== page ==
image borrowed from bing
Bruno started boxing
when he was eight years old,
the red leather gloves huge on his small fists,
and he loved it.
with the speed bag by the door.
his head barely touching its midriff.
He had to stand on an apple box
to swat the speedo,
slapping it into a blur,
fast and hard, nearly
tearing it off its springs.
He and the big bag became intimate,
his jabs snapping sharp into the sweaty folds
of the faceless porous partner,
his uppercuts pummeling every stitch,
smacking the stuffing loudly, thudding
as his terrible right and left hooks
tore at the texture of bag and glove,
training like his life depended on it,
night and day the grunting
and pounding rang out clarion
from the rough hewn garage gym.
Then his father bought him
some free weights,
a sit up board and press bench.
The young man’s muscles rippled with joy,
growing, thickening, pumping up.
becoming a strong light heavy,
battling his way up through the rings at
the Boys Club, YMCA, high school, then college.
He fought like a physicist,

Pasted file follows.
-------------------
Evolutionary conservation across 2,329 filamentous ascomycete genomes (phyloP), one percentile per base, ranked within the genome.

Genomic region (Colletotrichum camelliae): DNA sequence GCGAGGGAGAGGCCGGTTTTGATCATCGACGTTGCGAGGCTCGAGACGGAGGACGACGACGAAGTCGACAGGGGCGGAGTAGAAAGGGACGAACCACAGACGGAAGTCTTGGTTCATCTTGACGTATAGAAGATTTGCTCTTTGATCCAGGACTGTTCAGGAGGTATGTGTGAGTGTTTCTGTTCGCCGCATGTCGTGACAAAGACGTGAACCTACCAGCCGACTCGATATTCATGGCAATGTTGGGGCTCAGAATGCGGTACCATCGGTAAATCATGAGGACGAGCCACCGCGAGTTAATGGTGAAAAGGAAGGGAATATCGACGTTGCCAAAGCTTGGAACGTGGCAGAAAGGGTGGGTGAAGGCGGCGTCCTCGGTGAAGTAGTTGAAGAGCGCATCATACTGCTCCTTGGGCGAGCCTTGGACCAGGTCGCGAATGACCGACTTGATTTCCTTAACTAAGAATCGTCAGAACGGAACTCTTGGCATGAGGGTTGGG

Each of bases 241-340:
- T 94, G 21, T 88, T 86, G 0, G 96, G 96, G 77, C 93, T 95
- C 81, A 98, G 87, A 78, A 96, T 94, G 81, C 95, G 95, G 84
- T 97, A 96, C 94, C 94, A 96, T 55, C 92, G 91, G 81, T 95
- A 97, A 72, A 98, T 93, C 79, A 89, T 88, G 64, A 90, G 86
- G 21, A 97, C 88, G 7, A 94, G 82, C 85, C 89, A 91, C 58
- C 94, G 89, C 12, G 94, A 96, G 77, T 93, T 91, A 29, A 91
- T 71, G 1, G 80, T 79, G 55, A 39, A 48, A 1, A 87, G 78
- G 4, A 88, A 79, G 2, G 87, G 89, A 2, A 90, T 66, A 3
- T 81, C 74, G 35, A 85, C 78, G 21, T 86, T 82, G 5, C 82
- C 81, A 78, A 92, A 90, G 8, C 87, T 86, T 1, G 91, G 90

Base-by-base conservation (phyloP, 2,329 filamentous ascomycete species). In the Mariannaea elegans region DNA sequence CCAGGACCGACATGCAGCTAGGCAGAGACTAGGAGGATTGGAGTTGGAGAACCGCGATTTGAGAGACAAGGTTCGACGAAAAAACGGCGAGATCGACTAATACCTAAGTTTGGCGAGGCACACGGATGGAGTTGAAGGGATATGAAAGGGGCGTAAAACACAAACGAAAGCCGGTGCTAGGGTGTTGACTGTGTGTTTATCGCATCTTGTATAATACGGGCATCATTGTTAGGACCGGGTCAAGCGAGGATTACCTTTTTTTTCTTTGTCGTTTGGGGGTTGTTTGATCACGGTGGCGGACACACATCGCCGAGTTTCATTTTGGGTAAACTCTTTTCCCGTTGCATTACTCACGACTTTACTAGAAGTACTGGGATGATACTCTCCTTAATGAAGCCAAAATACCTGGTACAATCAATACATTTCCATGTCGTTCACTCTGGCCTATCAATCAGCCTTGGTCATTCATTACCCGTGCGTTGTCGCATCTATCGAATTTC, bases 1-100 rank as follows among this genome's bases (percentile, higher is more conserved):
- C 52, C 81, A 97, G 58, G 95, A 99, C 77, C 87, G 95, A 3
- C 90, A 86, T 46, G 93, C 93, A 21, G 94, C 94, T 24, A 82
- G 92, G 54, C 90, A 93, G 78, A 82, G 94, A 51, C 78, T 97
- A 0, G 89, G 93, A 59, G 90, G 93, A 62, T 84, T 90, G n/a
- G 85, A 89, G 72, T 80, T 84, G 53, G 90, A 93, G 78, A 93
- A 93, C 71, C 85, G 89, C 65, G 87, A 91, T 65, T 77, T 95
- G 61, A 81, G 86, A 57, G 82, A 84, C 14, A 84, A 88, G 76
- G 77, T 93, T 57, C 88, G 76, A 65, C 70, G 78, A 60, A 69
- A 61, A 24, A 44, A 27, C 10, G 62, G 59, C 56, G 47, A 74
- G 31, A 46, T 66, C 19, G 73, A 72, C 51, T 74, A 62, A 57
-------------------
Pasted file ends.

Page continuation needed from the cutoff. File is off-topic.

never with blood lust,
mostly knocking his opponents down
and winning by points,
but several times the adversaries
stayed down for the knockout call
rather than face his fists again;
but he was proud to be a boxer,
not a mauler,
not a braggart,
never arrogant or mean;
he did not hate the men he faced,
he just loved to box;
there were a few times he fought to a draw
hardly recognizing his own swollen features
in the mirror the next morning.
He really only lost once,
to a Hispanic
who failed to acknowledge pain,
who fought in the streets daily
somehow this had enraged Bruno
and he had unleashed punches
that broke ribs and bruised bone,
leaving the other man covered in blood,
yet the fighter battled like a bull dog
and refused to go down,
winning by points.
Bruno never was the same after that,
as the youthful joy was replaced
with sadness, and the mindless behemoths
he faced began to break apart his dreams,
punching beyond his body, injuring his soul,
until he rose one hot August morning
and he embraced his epiphany,
listening at last to his higher self:
“Fight no more forever, for you are worthy of something finer.”
Somehow he found the strength to walk away,
setting aside who he had been,
putting away his gloves, trophies, headgear,
allowing the rope burns to heal,
saying adieu to the ring, to the crowds,
letting the heavy bag hang dry, kissed by dust,
forcing the speed bag into silence,
as he unclenched his fists
and became a scholar, a lover, a poet
and a father himself, who only pulled
out his scrapbook of press clippings
when begged to do so by his three sons.
Posted over on dVerse Poets MTB
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